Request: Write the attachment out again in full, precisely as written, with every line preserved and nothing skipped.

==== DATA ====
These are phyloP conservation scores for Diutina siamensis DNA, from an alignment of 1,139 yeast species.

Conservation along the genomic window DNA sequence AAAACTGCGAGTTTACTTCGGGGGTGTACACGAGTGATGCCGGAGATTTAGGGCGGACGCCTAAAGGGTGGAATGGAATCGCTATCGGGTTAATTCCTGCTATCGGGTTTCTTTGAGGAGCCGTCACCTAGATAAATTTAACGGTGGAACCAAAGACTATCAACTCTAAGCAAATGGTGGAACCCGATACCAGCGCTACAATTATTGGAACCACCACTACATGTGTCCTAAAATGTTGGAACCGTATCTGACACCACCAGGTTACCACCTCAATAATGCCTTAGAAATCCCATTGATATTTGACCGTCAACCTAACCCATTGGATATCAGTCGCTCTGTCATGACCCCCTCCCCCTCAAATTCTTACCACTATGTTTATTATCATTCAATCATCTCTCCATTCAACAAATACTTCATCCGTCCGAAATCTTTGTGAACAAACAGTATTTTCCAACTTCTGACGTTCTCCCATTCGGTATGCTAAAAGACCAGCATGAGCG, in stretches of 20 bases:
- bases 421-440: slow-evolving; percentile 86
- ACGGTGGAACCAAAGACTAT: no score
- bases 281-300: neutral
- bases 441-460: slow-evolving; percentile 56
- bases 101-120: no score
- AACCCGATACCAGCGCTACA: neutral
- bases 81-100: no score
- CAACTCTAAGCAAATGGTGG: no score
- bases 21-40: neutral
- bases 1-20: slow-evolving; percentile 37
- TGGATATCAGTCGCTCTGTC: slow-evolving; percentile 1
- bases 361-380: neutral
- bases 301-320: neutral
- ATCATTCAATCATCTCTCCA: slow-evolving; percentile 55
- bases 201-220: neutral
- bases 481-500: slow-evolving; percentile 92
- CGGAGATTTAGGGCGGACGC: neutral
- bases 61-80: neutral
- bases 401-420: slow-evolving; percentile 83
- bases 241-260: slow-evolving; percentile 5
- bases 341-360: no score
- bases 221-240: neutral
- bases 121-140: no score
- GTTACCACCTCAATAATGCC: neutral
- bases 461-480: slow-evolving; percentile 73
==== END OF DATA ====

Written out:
These are phyloP conservation scores for Diutina siamensis DNA, from an alignment of 1,139 yeast species.

Conservation along the genomic window DNA sequence AAAACTGCGAGTTTACTTCGGGGGTGTACACGAGTGATGCCGGAGATTTAGGGCGGACGCCTAAAGGGTGGAATGGAATCGCTATCGGGTTAATTCCTGCTATCGGGTTTCTTTGAGGAGCCGTCACCTAGATAAATTTAACGGTGGAACCAAAGACTATCAACTCTAAGCAAATGGTGGAACCCGATACCAGCGCTACAATTATTGGAACCACCACTACATGTGTCCTAAAATGTTGGAACCGTATCTGACACCACCAGGTTACCACCTCAATAATGCCTTAGAAATCCCATTGATATTTGACCGTCAACCTAACCCATTGGATATCAGTCGCTCTGTCATGACCCCCTCCCCCTCAAATTCTTACCACTATGTTTATTATCATTCAATCATCTCTCCATTCAACAAATACTTCATCCGTCCGAAATCTTTGTGAACAAACAGTATTTTCCAACTTCTGACGTTCTCCCATTCGGTATGCTAAAAGACCAGCATGAGCG, in stretches of 20 bases:
- bases 421-440: slow-evolving; percentile 86
- ACGGTGGAACCAAAGACTAT: no score
- bases 281-300: neutral
- bases 441-460: slow-evolving; percentile 56
- bases 101-120: no score
- AACCCGATACCAGCGCTACA: neutral
- bases 81-100: no score
- CAACTCTAAGCAAATGGTGG: no score
- bases 21-40: neutral
- bases 1-20: slow-evolving; percentile 37
- TGGATATCAGTCGCTCTGTC: slow-evolving; percentile 1
- bases 361-380: neutral
- bases 301-320: neutral
- ATCATTCAATCATCTCTCCA: slow-evolving; percentile 55
- bases 201-220: neutral
- bases 481-500: slow-evolving; percentile 92
- CGGAGATTTAGGGCGGACGC: neutral
- bases 61-80: neutral
- bases 401-420: slow-evolving; percentile 83
- bases 241-260: slow-evolving; percentile 5
- bases 341-360: no score
- bases 221-240: neutral
- bases 121-140: no score
- GTTACCACCTCAATAATGCC: neutral
- bases 461-480: slow-evolving; percentile 73